- 1/2 onion, peeled and diced
- 2 garlic cloves, minced
- sea salt
- Penzey’s Arizona Dreaming spice blend (or substitute chipotle powder, onion powder, garlic powder, oregano, and any other pepper you like to be completely SCD legal)
- 1/2 pound cheese, shredded (I used a lactose-free raw white cheddar, but a Monterrey Jack or Pepper Jack blend would be nice)
Roasted Tomatillo Salsa
- Preheat oven to 400 degrees Fahrenheit.
- Place tomatillos, onion, bell pepper, and garlic on a parchment paper or silicone baking mat-lined cookie sheet. Roast for 15 minutes.
- Add all roasted veggies to a food processor, along with lime, cilantro, and spices, and blend until almost smooth or to desired consistency. Add yogurt once the mixture has cooled a bit, if you like your enchilada sauce a little creamier.
- Coat both sides of chicken breast(s) with spices and sea salt. Bake at 400 degrees Fahrenheit for about 30 minutes, until a meat thermometer inserted into the thickest part reads 165 degrees.
- Shred chicken (I use the dough blade attachment on my food processor to make quick work of this!).
- Turn oven down to 350 degrees Fahrenheit.
- Add a bit of butter or cooking oil to your fry pan and cook remaining garlic and onion until soft. Toss with shredded chicken.
- Prepare your grain-free tortillas. Combine all ingredients in a non-reactive bowl. Beat until smooth. Let rest for 10 minutes, and beat again.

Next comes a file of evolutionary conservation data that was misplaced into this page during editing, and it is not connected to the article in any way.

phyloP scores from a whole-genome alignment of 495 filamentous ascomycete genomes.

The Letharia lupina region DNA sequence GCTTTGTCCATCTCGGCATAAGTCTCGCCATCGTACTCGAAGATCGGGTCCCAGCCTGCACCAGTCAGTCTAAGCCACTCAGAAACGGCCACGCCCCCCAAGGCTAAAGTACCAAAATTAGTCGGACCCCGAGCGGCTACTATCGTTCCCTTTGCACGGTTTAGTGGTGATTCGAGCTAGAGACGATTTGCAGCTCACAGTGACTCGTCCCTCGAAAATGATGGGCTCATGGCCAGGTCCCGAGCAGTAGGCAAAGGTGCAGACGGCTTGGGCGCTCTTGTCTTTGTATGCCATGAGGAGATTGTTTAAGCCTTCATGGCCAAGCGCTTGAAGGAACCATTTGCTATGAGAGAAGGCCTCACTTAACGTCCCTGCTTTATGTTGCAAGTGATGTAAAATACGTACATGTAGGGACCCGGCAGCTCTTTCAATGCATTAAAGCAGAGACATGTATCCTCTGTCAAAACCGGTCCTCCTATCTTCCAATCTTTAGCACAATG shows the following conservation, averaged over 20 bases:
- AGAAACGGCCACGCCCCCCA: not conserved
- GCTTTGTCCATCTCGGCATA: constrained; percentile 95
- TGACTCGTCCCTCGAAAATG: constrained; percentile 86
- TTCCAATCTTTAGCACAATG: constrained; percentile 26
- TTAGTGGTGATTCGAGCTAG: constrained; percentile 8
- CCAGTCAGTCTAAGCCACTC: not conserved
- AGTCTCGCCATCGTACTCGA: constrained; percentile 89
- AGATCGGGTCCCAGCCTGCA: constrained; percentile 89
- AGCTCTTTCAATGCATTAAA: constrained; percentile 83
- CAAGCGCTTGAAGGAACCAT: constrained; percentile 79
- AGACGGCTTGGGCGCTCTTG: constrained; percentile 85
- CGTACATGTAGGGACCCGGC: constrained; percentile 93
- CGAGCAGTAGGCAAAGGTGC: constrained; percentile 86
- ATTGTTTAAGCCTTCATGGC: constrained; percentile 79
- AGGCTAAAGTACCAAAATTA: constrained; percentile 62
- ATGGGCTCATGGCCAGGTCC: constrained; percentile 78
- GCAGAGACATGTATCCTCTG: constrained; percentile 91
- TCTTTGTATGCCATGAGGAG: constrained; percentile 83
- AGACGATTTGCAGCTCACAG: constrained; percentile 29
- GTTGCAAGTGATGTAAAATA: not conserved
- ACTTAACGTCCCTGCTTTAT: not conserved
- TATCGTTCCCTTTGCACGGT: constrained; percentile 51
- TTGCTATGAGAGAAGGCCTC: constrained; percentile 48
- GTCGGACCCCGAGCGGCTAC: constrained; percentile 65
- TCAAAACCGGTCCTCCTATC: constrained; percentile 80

- Heat up a small pat of butter or other cooking oil over medium-high heat in a non-stick pan (I use a Bialetti ceramic non-stick frying pan and it’s amazing!).
- Add 1/4 cup of batter at a time. I find it works best to add a pat of butter to my pan and swirl it around. Then I hold the pan off the heat at an angle and add the batter at the top so that it runs down the pan–the thinner the better. If holes form you can always fill them in with a bit more batter. Set the pan down on the heat to finish cooking (about 1 minute, until the surface looks dull and bubbles form), then gently flip and let cook for another 30 seconds or so. This can take a little practice, but if some don’t turn out beautifully, don’t worry; after all, they are going to be smothered in cheese and enchilada sauce in a minute, so nobody will even know! Stack on a plate until ready to stuff.
Filling and Assembly
- Assemble your enchiladas! Spoon a bit of the enchilada sauce in the bottom of a glass casserole dish and spread thinly. Then, take each tortilla and add shredded chicken, a pinch of cheese, and a smear of enchilada sauce. You want the tortillas full but not so full that you can’t roll them all the way closed, so the exact amount of filling will depend on the size of your tortillas. Tuck the enchiladas into the casserole dish and repeat until all your tortillas are stuffed.
- Spread remaining enchilada sauce on top of enchiladas and top with remaining cheese.
- Bake for 30 minutes, until cheese is melted and sauce is bubbling. I served mine with crookneck squash and grey Mexican squash sauteed quickly in butter. Serve with extra plain yogurt in place of sour cream, hot sauce, and slivers of avocado, if desired.